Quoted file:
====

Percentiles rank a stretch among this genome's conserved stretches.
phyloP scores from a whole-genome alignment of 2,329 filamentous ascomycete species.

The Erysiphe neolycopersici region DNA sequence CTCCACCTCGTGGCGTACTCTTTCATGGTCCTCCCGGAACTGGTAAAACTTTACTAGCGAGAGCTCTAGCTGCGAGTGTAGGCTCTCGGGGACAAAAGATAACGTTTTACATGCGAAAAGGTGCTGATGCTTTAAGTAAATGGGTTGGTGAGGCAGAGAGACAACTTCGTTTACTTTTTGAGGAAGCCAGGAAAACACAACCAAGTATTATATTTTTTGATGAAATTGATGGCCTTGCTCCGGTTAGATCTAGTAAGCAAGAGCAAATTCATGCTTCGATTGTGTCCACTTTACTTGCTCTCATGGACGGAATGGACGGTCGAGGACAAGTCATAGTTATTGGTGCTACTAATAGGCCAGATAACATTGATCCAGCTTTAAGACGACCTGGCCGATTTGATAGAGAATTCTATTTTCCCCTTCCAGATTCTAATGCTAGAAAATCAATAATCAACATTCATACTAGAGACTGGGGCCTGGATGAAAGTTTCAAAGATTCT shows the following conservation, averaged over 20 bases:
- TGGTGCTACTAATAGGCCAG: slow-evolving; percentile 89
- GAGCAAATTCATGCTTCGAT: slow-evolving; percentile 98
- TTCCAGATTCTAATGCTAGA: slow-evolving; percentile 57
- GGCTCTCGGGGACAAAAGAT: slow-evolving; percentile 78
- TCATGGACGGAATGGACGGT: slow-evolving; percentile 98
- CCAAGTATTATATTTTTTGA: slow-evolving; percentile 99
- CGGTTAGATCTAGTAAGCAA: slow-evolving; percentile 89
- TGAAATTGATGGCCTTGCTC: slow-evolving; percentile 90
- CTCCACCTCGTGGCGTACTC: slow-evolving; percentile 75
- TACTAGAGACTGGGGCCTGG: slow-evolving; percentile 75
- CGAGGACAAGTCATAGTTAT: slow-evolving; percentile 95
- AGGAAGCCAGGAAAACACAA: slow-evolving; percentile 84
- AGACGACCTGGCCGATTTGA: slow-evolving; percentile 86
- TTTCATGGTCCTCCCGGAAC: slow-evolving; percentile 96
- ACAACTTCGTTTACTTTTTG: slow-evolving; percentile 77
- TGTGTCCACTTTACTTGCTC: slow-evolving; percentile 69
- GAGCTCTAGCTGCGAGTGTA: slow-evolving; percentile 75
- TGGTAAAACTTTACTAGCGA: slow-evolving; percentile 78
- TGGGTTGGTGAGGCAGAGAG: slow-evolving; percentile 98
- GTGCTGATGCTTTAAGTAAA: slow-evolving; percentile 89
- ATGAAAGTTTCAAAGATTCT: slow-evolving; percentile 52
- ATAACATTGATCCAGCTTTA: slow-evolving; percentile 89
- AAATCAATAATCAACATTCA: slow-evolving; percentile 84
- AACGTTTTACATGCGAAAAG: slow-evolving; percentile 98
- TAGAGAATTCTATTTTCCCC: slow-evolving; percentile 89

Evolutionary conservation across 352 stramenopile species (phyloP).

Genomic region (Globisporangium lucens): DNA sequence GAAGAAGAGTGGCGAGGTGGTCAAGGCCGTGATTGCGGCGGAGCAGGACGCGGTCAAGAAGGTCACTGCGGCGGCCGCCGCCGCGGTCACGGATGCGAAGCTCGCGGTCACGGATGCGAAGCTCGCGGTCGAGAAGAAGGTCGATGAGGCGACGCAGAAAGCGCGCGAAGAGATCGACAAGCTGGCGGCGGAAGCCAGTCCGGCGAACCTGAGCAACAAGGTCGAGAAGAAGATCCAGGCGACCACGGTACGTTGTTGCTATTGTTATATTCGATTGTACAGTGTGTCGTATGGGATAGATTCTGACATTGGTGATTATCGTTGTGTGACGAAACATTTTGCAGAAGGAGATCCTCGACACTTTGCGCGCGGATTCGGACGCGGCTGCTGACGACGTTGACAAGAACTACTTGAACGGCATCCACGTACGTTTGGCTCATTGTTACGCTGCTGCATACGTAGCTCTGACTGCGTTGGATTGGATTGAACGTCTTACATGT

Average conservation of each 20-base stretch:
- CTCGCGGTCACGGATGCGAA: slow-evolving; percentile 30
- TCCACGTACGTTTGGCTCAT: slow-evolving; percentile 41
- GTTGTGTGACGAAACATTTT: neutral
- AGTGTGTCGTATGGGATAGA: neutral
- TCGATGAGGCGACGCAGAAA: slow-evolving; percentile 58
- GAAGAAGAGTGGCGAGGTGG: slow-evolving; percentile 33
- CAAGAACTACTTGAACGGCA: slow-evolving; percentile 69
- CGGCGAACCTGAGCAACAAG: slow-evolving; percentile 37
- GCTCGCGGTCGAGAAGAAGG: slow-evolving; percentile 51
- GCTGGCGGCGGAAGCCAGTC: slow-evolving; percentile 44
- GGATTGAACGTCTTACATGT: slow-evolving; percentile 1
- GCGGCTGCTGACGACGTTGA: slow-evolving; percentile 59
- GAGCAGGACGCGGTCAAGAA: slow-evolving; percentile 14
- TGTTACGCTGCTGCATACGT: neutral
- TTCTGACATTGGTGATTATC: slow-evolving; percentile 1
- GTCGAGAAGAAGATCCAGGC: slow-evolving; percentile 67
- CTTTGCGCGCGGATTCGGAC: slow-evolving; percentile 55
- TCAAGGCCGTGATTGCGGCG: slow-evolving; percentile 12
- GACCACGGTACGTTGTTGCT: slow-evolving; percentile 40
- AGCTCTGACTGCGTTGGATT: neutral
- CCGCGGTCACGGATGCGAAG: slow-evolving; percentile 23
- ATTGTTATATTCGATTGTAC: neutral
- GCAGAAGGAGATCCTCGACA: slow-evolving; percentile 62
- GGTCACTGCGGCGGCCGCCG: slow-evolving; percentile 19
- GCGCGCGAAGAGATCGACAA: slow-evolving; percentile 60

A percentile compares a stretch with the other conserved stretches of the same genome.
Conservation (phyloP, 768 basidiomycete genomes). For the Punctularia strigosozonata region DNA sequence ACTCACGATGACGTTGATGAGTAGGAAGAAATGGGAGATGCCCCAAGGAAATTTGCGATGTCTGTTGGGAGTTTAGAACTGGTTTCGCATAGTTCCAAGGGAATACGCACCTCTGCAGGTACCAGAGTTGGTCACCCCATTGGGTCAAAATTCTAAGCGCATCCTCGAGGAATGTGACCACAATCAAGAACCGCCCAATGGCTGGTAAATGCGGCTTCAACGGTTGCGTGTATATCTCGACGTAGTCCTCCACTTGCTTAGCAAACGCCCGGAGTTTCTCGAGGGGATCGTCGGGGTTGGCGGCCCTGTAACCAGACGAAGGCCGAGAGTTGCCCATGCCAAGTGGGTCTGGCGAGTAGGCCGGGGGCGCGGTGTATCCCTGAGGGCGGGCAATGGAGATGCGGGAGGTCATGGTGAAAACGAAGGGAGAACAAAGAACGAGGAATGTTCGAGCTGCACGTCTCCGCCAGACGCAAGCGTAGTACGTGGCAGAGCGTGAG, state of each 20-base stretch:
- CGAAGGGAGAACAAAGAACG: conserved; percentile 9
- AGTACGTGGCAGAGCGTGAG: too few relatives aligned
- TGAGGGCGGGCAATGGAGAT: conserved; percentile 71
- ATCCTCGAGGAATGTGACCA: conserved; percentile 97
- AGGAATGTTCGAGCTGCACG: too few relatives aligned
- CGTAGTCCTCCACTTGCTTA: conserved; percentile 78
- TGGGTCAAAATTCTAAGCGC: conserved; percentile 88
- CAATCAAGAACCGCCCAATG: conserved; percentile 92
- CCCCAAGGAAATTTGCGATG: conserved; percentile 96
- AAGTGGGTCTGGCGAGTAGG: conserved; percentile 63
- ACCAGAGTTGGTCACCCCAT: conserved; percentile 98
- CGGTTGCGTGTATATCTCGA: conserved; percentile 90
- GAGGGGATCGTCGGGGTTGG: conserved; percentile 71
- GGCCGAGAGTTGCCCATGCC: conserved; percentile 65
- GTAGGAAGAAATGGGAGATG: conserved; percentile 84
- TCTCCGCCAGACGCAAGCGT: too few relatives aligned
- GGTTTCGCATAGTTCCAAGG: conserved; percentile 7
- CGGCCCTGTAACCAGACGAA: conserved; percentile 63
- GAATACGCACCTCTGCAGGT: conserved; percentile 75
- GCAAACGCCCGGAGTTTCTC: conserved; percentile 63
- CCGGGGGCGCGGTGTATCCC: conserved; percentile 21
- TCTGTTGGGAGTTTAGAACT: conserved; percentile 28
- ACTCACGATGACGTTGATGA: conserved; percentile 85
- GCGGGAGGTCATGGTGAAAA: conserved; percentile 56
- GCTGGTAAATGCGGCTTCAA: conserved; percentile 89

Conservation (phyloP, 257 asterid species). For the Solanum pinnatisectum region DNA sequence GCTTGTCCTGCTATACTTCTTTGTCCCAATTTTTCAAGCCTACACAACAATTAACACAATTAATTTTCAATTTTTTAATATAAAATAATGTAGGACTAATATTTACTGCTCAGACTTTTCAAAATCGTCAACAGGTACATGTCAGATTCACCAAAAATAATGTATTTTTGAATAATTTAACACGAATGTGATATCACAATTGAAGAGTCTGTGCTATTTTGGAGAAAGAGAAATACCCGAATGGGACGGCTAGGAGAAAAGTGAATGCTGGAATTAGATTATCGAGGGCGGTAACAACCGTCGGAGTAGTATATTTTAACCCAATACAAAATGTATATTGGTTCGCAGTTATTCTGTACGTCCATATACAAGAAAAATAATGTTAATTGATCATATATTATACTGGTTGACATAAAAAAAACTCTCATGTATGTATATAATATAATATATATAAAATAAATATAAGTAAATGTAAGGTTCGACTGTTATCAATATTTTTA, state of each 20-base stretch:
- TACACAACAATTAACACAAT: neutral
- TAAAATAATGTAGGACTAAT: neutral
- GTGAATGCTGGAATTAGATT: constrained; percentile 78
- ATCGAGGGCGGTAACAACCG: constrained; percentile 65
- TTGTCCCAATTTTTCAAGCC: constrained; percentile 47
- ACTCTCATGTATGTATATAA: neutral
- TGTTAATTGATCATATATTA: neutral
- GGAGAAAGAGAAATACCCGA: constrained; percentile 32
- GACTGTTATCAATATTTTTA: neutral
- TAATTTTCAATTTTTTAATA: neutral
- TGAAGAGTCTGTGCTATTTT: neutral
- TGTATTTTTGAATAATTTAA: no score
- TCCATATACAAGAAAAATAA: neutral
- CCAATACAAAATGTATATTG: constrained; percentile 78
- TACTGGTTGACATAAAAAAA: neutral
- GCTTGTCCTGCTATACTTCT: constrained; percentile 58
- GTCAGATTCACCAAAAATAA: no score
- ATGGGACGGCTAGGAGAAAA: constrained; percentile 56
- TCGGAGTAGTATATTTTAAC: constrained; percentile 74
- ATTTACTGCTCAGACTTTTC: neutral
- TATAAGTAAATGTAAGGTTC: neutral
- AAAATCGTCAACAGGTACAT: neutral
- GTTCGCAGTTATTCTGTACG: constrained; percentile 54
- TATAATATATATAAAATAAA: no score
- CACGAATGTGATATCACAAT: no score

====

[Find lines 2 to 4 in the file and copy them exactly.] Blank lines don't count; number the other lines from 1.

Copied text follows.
phyloP scores from a whole-genome alignment of 2,329 filamentous ascomycete species.

The Erysiphe neolycopersici region DNA sequence CTCCACCTCGTGGCGTACTCTTTCATGGTCCTCCCGGAACTGGTAAAACTTTACTAGCGAGAGCTCTAGCTGCGAGTGTAGGCTCTCGGGGACAAAAGATAACGTTTTACATGCGAAAAGGTGCTGATGCTTTAAGTAAATGGGTTGGTGAGGCAGAGAGACAACTTCGTTTACTTTTTGAGGAAGCCAGGAAAACACAACCAAGTATTATATTTTTTGATGAAATTGATGGCCTTGCTCCGGTTAGATCTAGTAAGCAAGAGCAAATTCATGCTTCGATTGTGTCCACTTTACTTGCTCTCATGGACGGAATGGACGGTCGAGGACAAGTCATAGTTATTGGTGCTACTAATAGGCCAGATAACATTGATCCAGCTTTAAGACGACCTGGCCGATTTGATAGAGAATTCTATTTTCCCCTTCCAGATTCTAATGCTAGAAAATCAATAATCAACATTCATACTAGAGACTGGGGCCTGGATGAAAGTTTCAAAGATTCT shows the following conservation, averaged over 20 bases:
- TGGTGCTACTAATAGGCCAG: slow-evolving; percentile 89